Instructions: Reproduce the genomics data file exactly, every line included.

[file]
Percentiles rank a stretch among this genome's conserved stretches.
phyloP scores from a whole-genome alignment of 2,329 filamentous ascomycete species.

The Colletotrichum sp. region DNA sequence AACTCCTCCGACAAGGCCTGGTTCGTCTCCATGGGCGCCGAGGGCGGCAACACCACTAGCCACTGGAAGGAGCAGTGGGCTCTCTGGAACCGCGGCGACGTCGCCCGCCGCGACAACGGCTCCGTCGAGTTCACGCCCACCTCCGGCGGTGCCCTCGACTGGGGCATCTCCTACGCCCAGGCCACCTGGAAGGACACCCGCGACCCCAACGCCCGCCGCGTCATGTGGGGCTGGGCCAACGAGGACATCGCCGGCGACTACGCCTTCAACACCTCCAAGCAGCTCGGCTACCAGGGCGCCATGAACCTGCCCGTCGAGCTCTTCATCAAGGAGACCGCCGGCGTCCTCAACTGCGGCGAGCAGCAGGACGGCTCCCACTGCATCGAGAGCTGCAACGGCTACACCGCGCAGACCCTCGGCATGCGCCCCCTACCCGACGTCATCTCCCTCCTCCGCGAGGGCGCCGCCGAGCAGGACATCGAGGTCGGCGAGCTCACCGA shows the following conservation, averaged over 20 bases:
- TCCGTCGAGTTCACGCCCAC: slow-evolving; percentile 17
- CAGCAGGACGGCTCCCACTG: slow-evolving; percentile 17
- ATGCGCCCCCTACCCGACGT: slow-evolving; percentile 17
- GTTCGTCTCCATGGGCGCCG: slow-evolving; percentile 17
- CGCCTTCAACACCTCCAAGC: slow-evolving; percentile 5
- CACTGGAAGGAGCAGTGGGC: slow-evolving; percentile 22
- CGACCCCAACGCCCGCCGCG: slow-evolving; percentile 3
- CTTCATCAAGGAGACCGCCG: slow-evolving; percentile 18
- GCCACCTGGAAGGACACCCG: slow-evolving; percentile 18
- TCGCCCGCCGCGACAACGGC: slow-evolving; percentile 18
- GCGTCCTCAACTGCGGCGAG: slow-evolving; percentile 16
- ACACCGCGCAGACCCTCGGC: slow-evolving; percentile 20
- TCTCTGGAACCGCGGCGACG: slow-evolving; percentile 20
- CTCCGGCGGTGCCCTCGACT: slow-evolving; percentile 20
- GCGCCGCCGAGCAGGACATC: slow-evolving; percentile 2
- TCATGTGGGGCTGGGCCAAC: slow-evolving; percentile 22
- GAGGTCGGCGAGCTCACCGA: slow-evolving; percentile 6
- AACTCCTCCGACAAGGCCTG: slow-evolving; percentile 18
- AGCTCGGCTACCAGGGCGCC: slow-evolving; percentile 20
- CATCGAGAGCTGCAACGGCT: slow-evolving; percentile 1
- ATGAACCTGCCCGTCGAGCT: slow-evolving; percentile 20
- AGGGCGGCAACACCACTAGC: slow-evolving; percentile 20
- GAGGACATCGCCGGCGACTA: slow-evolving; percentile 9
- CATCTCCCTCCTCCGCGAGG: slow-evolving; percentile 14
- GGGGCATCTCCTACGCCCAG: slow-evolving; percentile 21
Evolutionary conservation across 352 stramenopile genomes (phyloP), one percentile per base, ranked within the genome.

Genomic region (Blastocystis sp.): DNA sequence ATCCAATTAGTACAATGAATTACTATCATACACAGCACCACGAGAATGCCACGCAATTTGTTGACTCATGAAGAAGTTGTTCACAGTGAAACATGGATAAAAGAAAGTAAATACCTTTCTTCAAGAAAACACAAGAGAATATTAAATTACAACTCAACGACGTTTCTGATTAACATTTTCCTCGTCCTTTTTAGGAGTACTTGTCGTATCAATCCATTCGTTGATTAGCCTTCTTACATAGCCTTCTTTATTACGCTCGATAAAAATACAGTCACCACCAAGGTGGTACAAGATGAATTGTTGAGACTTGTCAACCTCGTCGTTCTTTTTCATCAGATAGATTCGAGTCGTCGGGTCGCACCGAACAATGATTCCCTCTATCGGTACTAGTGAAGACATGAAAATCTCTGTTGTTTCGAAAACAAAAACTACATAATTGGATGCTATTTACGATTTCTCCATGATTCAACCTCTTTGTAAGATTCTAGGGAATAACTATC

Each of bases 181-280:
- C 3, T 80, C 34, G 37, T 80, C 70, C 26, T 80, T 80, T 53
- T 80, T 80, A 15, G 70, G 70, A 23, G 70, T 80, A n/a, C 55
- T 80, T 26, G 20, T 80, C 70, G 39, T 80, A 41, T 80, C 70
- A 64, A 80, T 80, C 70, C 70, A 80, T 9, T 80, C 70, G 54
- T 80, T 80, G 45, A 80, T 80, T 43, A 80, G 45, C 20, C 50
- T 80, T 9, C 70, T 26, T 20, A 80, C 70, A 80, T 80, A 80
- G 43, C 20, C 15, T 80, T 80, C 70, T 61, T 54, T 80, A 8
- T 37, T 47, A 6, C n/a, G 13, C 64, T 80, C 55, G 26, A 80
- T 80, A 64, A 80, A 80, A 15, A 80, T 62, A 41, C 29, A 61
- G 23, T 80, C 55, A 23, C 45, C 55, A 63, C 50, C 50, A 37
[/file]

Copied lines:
Percentiles rank a stretch among this genome's conserved stretches.
phyloP scores from a whole-genome alignment of 2,329 filamentous ascomycete species.

The Colletotrichum sp. region DNA sequence AACTCCTCCGACAAGGCCTGGTTCGTCTCCATGGGCGCCGAGGGCGGCAACACCACTAGCCACTGGAAGGAGCAGTGGGCTCTCTGGAACCGCGGCGACGTCGCCCGCCGCGACAACGGCTCCGTCGAGTTCACGCCCACCTCCGGCGGTGCCCTCGACTGGGGCATCTCCTACGCCCAGGCCACCTGGAAGGACACCCGCGACCCCAACGCCCGCCGCGTCATGTGGGGCTGGGCCAACGAGGACATCGCCGGCGACTACGCCTTCAACACCTCCAAGCAGCTCGGCTACCAGGGCGCCATGAACCTGCCCGTCGAGCTCTTCATCAAGGAGACCGCCGGCGTCCTCAACTGCGGCGAGCAGCAGGACGGCTCCCACTGCATCGAGAGCTGCAACGGCTACACCGCGCAGACCCTCGGCATGCGCCCCCTACCCGACGTCATCTCCCTCCTCCGCGAGGGCGCCGCCGAGCAGGACATCGAGGTCGGCGAGCTCACCGA shows the following conservation, averaged over 20 bases:
- TCCGTCGAGTTCACGCCCAC: slow-evolving; percentile 17
- CAGCAGGACGGCTCCCACTG: slow-evolving; percentile 17
- ATGCGCCCCCTACCCGACGT: slow-evolving; percentile 17
- GTTCGTCTCCATGGGCGCCG: slow-evolving; percentile 17
- CGCCTTCAACACCTCCAAGC: slow-evolving; percentile 5
- CACTGGAAGGAGCAGTGGGC: slow-evolving; percentile 22
- CGACCCCAACGCCCGCCGCG: slow-evolving; percentile 3
- CTTCATCAAGGAGACCGCCG: slow-evolving; percentile 18
- GCCACCTGGAAGGACACCCG: slow-evolving; percentile 18
- TCGCCCGCCGCGACAACGGC: slow-evolving; percentile 18
- GCGTCCTCAACTGCGGCGAG: slow-evolving; percentile 16
- ACACCGCGCAGACCCTCGGC: slow-evolving; percentile 20
- TCTCTGGAACCGCGGCGACG: slow-evolving; percentile 20
- CTCCGGCGGTGCCCTCGACT: slow-evolving; percentile 20
- GCGCCGCCGAGCAGGACATC: slow-evolving; percentile 2
- TCATGTGGGGCTGGGCCAAC: slow-evolving; percentile 22
- GAGGTCGGCGAGCTCACCGA: slow-evolving; percentile 6
- AACTCCTCCGACAAGGCCTG: slow-evolving; percentile 18
- AGCTCGGCTACCAGGGCGCC: slow-evolving; percentile 20
- CATCGAGAGCTGCAACGGCT: slow-evolving; percentile 1
- ATGAACCTGCCCGTCGAGCT: slow-evolving; percentile 20
- AGGGCGGCAACACCACTAGC: slow-evolving; percentile 20
- GAGGACATCGCCGGCGACTA: slow-evolving; percentile 9
- CATCTCCCTCCTCCGCGAGG: slow-evolving; percentile 14
- GGGGCATCTCCTACGCCCAG: slow-evolving; percentile 21
Evolutionary conservation across 352 stramenopile genomes (phyloP), one percentile per base, ranked within the genome.

Genomic region (Blastocystis sp.): DNA sequence ATCCAATTAGTACAATGAATTACTATCATACACAGCACCACGAGAATGCCACGCAATTTGTTGACTCATGAAGAAGTTGTTCACAGTGAAACATGGATAAAAGAAAGTAAATACCTTTCTTCAAGAAAACACAAGAGAATATTAAATTACAACTCAACGACGTTTCTGATTAACATTTTCCTCGTCCTTTTTAGGAGTACTTGTCGTATCAATCCATTCGTTGATTAGCCTTCTTACATAGCCTTCTTTATTACGCTCGATAAAAATACAGTCACCACCAAGGTGGTACAAGATGAATTGTTGAGACTTGTCAACCTCGTCGTTCTTTTTCATCAGATAGATTCGAGTCGTCGGGTCGCACCGAACAATGATTCCCTCTATCGGTACTAGTGAAGACATGAAAATCTCTGTTGTTTCGAAAACAAAAACTACATAATTGGATGCTATTTACGATTTCTCCATGATTCAACCTCTTTGTAAGATTCTAGGGAATAACTATC

Each of bases 181-280:
- C 3, T 80, C 34, G 37, T 80, C 70, C 26, T 80, T 80, T 53
- T 80, T 80, A 15, G 70, G 70, A 23, G 70, T 80, A n/a, C 55
- T 80, T 26, G 20, T 80, C 70, G 39, T 80, A 41, T 80, C 70
- A 64, A 80, T 80, C 70, C 70, A 80, T 9, T 80, C 70, G 54
- T 80, T 80, G 45, A 80, T 80, T 43, A 80, G 45, C 20, C 50
- T 80, T 9, C 70, T 26, T 20, A 80, C 70, A 80, T 80, A 80
- G 43, C 20, C 15, T 80, T 80, C 70, T 61, T 54, T 80, A 8
- T 37, T 47, A 6, C n/a, G 13, C 64, T 80, C 55, G 26, A 80
- T 80, A 64, A 80, A 80, A 15, A 80, T 62, A 41, C 29, A 61
- G 23, T 80, C 55, A 23, C 45, C 55, A 63, C 50, C 50, A 37